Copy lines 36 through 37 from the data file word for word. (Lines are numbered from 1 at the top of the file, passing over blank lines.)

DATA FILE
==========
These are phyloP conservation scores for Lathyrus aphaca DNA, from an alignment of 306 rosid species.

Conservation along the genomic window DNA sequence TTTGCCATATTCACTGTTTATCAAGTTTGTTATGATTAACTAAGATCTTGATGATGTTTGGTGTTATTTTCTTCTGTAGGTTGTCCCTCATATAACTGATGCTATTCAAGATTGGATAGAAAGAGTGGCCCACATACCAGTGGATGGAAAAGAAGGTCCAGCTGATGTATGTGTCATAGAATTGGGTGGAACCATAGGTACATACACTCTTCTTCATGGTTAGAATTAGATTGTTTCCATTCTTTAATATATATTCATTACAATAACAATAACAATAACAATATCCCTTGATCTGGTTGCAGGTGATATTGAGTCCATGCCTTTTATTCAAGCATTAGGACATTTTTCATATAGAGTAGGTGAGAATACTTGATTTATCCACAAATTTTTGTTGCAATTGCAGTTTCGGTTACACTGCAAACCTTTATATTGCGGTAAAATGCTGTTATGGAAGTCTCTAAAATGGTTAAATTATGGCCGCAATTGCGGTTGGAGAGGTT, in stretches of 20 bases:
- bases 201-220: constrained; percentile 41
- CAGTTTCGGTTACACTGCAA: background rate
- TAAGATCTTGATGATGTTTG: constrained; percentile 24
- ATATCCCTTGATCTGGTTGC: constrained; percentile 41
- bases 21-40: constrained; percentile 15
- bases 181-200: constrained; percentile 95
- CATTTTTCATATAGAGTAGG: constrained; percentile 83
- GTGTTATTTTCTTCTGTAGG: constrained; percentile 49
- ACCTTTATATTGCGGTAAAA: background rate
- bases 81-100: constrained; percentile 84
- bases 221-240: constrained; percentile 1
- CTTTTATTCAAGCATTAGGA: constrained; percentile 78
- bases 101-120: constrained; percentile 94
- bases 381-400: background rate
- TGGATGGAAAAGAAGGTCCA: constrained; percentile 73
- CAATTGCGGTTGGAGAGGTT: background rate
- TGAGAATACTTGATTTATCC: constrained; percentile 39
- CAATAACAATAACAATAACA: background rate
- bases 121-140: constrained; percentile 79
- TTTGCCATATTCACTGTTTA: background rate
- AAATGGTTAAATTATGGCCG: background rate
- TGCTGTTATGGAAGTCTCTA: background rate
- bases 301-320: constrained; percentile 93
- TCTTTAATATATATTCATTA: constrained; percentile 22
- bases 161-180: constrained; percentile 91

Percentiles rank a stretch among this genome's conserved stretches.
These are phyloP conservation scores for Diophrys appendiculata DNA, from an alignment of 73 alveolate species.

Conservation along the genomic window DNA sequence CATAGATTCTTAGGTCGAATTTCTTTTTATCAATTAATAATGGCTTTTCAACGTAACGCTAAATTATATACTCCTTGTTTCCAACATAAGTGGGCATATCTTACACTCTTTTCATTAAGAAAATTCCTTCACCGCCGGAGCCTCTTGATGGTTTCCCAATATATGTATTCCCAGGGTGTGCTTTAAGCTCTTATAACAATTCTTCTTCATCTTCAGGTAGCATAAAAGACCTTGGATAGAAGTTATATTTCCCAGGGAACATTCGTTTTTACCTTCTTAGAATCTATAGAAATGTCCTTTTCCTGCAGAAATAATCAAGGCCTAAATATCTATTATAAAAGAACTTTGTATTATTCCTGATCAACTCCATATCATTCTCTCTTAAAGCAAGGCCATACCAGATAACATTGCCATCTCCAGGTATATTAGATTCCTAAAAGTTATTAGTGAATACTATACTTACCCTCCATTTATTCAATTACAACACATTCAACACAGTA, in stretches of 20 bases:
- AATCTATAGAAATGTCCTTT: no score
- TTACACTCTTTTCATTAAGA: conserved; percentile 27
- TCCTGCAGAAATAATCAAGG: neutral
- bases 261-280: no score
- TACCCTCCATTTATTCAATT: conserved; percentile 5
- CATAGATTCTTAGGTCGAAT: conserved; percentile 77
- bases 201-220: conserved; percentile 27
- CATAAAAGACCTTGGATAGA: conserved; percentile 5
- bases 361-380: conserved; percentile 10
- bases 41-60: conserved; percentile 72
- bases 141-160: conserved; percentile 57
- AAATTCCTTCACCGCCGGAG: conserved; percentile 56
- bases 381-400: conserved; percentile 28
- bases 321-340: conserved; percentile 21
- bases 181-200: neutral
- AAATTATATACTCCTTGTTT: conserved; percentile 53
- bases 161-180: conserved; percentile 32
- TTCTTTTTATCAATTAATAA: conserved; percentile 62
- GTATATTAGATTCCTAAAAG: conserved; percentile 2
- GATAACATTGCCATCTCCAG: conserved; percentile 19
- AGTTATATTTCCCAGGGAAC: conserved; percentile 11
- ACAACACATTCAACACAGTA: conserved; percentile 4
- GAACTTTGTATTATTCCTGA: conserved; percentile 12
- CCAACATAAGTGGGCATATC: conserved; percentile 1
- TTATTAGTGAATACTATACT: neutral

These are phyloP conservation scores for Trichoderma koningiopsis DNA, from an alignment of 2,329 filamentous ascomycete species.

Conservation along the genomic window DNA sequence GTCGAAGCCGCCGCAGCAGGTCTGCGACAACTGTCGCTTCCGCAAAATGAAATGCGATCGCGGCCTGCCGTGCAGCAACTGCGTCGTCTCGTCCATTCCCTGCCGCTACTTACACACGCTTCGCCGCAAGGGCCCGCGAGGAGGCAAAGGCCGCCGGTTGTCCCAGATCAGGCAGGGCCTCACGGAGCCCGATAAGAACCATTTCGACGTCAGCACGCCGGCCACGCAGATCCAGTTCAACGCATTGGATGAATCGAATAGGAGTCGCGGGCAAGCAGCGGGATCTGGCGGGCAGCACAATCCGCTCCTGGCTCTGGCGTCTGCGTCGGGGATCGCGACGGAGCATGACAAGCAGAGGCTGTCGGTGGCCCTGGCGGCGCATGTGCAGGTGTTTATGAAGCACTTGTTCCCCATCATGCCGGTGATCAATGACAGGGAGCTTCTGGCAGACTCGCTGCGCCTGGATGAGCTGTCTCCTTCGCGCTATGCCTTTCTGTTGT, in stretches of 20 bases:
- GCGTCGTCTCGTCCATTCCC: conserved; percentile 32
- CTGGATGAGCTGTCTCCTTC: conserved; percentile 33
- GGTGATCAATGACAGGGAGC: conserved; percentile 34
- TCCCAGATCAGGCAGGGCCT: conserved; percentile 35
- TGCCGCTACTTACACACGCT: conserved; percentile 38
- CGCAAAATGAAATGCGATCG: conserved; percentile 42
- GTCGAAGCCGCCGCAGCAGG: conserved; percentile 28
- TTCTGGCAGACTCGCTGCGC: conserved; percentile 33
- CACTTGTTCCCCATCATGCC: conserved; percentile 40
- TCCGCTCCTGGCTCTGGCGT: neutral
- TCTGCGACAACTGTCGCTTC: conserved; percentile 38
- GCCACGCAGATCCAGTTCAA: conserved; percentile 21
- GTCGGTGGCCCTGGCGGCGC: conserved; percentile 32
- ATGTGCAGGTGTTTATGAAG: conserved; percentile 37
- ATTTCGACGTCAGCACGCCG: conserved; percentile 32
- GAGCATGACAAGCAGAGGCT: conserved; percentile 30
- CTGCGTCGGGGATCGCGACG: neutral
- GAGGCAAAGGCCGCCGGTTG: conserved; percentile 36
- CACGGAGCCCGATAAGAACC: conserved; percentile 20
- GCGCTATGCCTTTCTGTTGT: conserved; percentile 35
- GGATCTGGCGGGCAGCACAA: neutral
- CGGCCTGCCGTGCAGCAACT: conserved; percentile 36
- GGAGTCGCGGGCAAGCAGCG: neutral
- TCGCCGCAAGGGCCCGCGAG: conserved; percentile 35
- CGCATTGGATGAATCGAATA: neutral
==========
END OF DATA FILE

- CATAGATTCTTAGGTCGAAT: conserved; percentile 77
- bases 201-220: conserved; percentile 27